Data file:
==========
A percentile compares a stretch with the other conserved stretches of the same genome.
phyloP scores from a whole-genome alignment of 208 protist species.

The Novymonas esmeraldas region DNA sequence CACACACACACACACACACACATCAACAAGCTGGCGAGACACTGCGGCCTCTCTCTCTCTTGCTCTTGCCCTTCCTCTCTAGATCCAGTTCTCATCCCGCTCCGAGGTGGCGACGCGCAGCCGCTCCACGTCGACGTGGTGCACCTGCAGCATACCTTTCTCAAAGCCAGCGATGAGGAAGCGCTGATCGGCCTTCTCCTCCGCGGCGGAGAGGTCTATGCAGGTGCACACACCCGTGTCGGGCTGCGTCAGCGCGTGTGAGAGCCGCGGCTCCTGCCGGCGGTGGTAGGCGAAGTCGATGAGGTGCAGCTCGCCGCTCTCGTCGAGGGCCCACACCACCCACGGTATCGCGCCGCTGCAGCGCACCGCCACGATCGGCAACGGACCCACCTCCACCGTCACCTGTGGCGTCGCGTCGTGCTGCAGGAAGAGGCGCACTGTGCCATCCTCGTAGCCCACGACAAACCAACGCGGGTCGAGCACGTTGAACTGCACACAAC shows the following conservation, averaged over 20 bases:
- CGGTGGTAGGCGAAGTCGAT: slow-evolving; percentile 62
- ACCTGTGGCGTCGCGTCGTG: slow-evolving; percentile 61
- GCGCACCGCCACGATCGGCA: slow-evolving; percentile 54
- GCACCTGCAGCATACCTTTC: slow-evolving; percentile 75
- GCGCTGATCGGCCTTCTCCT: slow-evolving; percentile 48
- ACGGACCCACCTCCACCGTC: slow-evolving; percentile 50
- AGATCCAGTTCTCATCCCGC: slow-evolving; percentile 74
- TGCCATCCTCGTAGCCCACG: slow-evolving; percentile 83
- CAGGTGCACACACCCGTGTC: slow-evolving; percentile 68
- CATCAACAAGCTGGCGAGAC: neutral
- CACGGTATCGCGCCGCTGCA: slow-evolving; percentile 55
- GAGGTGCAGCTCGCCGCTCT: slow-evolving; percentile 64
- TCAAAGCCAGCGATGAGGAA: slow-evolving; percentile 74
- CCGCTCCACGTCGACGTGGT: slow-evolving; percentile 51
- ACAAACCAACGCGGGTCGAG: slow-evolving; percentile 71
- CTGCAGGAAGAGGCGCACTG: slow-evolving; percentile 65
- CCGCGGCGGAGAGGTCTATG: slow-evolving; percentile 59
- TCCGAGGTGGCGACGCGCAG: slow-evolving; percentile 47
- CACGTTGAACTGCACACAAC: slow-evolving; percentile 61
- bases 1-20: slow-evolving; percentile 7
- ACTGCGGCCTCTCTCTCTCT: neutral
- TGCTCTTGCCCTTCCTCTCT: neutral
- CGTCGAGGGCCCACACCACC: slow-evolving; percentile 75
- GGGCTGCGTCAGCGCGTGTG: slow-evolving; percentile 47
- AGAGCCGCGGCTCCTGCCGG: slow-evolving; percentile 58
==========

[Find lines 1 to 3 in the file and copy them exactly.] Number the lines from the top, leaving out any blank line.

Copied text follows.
A percentile compares a stretch with the other conserved stretches of the same genome.
phyloP scores from a whole-genome alignment of 208 protist species.

The Novymonas esmeraldas region DNA sequence CACACACACACACACACACACATCAACAAGCTGGCGAGACACTGCGGCCTCTCTCTCTCTTGCTCTTGCCCTTCCTCTCTAGATCCAGTTCTCATCCCGCTCCGAGGTGGCGACGCGCAGCCGCTCCACGTCGACGTGGTGCACCTGCAGCATACCTTTCTCAAAGCCAGCGATGAGGAAGCGCTGATCGGCCTTCTCCTCCGCGGCGGAGAGGTCTATGCAGGTGCACACACCCGTGTCGGGCTGCGTCAGCGCGTGTGAGAGCCGCGGCTCCTGCCGGCGGTGGTAGGCGAAGTCGATGAGGTGCAGCTCGCCGCTCTCGTCGAGGGCCCACACCACCCACGGTATCGCGCCGCTGCAGCGCACCGCCACGATCGGCAACGGACCCACCTCCACCGTCACCTGTGGCGTCGCGTCGTGCTGCAGGAAGAGGCGCACTGTGCCATCCTCGTAGCCCACGACAAACCAACGCGGGTCGAGCACGTTGAACTGCACACAAC shows the following conservation, averaged over 20 bases: